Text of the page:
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After countless hours of reading I have come to the find that mutual authentication via client certificates seemed to be a viable and appropriate solution for the following scenario.

I have a ASP.NET MVC Website, call it example.com, with an area that needs to be secured so only our partners can access it. Requiring our partners to register each of their employees is out of the question so I thought issuing a client certificate to our each of partners would be a more reasonable solution.

So my questions are this.

  1. Are client certificates the appropriate method of authenticating our partners or should we use a different authentication scheme?
  2. How can I issue/manage client certificates to our partners? Do I need to use a managed PKI like DigiCert or Verisign?
  3. If client certificates are the appropriate method how do I verify the client certificate being supplied by a partner is one our company issued and that it is still valid?

As of right now when we partner with a company an entry will be made into our database with the name of the partner, their location, ect... and they will be given a unique id.

My idea was to store the certificate serial # & thumbprint in a table with the company's unique id, is this enough info to validate a certificate? Does this seem like a reasonable solution?

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    I have no experience with ASP.net, but the usual method would be to create an own root certificate and have your webserver trust it. You can then sign the certificates you give to your clients with that root key. – Philipp Apr 11 '15 at 21:49
  • "Requiring our partners to register each of their employees is out of the question so I thought issuing a client certificate to our each of partners would be a more reasonable solution." - So you replace registering each employee with shipping a certificate to each employee (probably after registration)? Or do you want all employees of the same partner to share the same certificate, which would then be no different then sharing the same login? – Steffen Ullrich Apr 11 '15 at 22:19
  • Preferably one certificate per partner, installed on each machine. – matt. Apr 11 '15 at 22:25
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    A shared certificate has the same security as a shared login. – Steffen Ullrich Apr 11 '15 at 22:26
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    But the administrative overhead to change the account in case an employee leaves is higher with the certificate based solution, because you have to roll out somehow the new certificates to all machines instead of just telling everybody the new password of the shared account. – Steffen Ullrich Apr 11 '15 at 22:34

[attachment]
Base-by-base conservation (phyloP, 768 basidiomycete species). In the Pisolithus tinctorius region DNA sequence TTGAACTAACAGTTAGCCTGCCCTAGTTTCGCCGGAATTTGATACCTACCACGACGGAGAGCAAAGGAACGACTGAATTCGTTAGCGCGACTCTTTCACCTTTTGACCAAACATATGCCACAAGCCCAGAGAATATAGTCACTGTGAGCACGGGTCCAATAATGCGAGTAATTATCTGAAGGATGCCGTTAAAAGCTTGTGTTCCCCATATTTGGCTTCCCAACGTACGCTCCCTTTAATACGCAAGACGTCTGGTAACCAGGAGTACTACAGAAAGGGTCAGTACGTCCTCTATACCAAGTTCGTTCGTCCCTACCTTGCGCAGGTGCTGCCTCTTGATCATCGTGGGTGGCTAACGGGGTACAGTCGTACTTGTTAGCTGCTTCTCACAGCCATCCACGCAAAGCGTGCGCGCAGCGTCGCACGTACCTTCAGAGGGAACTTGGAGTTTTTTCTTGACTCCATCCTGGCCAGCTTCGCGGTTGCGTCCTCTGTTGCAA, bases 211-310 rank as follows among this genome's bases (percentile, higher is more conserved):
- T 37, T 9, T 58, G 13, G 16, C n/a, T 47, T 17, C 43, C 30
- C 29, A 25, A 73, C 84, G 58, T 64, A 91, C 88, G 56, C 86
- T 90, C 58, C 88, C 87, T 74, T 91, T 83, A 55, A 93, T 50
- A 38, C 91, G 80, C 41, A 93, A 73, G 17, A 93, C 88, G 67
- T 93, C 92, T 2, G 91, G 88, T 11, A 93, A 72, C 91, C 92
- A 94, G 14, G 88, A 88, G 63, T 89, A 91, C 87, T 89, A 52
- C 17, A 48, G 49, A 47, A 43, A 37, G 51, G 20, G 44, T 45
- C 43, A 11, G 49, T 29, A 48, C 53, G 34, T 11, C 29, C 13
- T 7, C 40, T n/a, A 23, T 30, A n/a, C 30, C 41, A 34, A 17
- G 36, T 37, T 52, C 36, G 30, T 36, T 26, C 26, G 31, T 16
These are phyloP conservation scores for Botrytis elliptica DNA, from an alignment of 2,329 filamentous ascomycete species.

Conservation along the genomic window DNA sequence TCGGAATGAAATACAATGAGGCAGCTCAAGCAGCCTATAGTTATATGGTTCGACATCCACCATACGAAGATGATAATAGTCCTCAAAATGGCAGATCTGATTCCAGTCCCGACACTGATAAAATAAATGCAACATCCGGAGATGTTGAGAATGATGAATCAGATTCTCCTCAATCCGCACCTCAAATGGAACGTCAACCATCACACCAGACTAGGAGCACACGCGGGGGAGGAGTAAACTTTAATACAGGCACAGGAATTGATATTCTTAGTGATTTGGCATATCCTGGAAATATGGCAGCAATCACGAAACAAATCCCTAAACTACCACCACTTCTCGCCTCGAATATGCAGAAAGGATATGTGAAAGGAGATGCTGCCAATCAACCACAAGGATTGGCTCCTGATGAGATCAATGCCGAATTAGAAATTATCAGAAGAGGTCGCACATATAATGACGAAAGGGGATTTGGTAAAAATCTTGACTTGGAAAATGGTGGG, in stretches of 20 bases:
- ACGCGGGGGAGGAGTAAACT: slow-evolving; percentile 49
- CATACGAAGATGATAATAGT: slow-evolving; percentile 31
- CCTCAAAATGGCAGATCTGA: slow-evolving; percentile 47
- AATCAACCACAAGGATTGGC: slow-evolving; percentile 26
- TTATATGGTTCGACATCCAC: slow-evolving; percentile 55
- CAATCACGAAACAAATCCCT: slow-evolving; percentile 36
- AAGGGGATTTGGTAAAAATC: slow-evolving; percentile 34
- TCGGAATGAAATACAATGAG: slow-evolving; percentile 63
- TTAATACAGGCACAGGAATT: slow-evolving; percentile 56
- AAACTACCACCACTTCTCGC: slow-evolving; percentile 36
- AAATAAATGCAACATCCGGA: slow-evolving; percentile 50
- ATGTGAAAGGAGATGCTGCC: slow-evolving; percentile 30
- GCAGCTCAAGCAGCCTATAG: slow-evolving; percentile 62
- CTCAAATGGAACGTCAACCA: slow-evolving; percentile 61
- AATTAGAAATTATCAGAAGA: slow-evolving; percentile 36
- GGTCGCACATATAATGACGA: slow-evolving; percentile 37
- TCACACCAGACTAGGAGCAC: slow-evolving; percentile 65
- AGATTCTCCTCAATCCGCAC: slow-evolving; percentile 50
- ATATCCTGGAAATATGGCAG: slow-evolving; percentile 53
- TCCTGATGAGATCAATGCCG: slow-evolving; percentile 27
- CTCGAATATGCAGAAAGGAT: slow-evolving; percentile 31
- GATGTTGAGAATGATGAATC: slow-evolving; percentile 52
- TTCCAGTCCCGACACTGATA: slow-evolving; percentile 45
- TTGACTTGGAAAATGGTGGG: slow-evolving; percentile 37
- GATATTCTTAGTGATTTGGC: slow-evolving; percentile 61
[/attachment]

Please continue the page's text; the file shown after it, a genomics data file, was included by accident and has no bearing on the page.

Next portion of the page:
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Yes, and no.

Using client certificates doesn't solve the problem, it moves the problem. Whereas before your problem is the creation, distribution, and protection of a password or other secret. And now your problem is the creation, distribution, and protection of a client certificate.

A client certificate is a lot like a password. But it has the special property that it can be validated by signatures. So if you're going to use client certs, the best way to go is to give the company a signing cert and have the company use that cert to sign certificates for all of its users. There's a certain amount of IT overhead to this idea, so it might not fly with your company.

An interesting alternative might be to use an SSO protocol, which basically means training your service to trust their login system. This can be done with off-the-shelf software, and support may already be included in the auth solution their company is using. For example most only services support OAuth 2, while Active Directory has baked-in SAML support.

  • I am not set on using certificates, I thought it would be easier..how naive of me. Distributing signing certificates and letting them manage the creating and deletion of employee certs sounds interesting but so does the SAML support of AD. I believe most of our partners are all using Windows with AD, how would I authenticate with a token I didn't create though? I would much rather trust their login system and have an SSO experience. – matt. Apr 12 '15 at 16:28

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